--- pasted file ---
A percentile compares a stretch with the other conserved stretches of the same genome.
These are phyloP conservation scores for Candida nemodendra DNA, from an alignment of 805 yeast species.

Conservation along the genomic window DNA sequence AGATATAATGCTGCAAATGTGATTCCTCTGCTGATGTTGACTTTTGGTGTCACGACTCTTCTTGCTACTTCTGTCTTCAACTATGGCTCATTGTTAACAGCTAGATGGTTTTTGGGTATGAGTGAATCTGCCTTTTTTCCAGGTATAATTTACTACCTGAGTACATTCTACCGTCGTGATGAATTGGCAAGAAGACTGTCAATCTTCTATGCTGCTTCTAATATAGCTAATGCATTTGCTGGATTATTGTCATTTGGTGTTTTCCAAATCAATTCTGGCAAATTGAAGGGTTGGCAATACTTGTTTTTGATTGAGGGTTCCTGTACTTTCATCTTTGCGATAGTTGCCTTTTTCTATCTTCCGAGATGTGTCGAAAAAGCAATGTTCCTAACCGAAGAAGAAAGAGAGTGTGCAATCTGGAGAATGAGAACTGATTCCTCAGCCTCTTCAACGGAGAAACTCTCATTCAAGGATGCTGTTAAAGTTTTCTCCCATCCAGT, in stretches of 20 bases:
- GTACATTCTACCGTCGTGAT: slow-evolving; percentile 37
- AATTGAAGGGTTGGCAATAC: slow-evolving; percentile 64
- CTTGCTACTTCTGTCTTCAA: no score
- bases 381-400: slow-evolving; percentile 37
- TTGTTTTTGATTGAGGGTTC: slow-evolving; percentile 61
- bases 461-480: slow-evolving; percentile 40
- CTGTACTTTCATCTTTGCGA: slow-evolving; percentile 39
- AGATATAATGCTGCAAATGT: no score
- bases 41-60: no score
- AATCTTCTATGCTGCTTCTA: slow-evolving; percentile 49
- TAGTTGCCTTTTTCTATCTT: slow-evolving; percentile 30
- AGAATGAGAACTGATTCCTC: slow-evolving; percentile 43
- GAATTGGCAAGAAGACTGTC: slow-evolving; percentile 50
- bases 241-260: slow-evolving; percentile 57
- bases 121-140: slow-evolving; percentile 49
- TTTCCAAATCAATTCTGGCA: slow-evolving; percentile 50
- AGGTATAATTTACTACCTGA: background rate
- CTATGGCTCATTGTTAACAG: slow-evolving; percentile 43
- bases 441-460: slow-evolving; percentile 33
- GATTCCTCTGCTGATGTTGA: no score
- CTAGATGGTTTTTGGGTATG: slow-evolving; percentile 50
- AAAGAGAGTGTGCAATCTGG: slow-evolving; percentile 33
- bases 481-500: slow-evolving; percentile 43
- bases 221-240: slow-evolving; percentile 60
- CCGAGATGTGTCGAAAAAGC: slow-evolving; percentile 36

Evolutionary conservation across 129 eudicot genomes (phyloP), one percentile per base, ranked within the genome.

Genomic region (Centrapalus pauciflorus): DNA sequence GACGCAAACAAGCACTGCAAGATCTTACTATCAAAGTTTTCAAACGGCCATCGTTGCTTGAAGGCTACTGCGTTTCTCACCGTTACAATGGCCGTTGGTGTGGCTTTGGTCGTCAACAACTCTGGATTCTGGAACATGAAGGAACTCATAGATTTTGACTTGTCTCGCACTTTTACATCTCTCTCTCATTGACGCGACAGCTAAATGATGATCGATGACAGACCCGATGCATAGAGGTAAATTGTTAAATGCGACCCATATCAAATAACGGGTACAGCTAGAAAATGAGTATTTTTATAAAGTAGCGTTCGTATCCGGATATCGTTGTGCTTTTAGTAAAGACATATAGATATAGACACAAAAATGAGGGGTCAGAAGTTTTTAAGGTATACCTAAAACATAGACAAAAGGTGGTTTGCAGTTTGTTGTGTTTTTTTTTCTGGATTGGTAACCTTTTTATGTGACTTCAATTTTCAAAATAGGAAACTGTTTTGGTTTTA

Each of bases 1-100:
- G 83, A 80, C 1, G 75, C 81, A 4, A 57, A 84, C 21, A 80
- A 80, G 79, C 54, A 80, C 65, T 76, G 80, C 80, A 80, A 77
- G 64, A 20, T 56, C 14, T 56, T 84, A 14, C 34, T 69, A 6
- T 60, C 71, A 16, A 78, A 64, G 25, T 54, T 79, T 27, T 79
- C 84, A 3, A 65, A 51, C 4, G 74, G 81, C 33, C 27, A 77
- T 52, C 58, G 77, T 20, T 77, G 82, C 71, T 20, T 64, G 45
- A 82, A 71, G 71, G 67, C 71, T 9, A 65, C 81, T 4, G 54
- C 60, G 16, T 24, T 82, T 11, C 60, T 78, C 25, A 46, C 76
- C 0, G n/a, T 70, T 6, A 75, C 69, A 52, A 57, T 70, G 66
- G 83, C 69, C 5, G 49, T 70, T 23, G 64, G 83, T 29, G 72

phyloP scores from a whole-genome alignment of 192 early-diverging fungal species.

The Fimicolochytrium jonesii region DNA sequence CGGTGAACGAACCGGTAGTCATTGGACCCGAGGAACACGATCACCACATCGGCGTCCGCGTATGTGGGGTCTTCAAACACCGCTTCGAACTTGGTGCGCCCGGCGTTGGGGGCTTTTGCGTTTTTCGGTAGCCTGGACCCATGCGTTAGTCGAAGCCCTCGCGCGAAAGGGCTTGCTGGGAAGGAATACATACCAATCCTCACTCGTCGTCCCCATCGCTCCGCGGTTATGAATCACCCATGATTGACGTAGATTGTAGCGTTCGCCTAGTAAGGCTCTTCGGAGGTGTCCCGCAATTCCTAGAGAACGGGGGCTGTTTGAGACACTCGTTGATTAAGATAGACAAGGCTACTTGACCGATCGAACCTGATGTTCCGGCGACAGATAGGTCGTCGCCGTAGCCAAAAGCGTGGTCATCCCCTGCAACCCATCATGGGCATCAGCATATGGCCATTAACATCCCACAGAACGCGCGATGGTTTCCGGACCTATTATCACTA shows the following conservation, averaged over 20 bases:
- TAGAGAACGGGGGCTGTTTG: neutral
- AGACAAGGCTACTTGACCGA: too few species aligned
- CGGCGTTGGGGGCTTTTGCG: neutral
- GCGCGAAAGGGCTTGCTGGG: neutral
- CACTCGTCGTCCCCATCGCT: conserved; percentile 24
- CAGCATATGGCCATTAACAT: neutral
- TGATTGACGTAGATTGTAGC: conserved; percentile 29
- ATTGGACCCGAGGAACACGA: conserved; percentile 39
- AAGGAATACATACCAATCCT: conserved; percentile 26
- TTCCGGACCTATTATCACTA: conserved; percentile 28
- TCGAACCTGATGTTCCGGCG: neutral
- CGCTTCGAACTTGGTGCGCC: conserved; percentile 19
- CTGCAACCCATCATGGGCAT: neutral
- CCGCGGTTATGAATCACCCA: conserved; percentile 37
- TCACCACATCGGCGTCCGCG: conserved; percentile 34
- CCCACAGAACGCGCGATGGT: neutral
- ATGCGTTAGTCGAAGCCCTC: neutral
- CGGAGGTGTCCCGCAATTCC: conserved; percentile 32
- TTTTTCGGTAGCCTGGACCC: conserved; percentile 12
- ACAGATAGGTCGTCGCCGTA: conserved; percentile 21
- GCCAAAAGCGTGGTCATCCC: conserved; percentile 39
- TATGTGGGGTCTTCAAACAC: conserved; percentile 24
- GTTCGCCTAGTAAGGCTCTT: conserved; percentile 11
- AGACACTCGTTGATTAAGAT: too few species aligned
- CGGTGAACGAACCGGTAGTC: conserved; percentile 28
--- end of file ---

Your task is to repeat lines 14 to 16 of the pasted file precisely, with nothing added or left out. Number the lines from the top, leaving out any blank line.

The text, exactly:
- TAGTTGCCTTTTTCTATCTT: slow-evolving; percentile 30
- AGAATGAGAACTGATTCCTC: slow-evolving; percentile 43
- GAATTGGCAAGAAGACTGTC: slow-evolving; percentile 50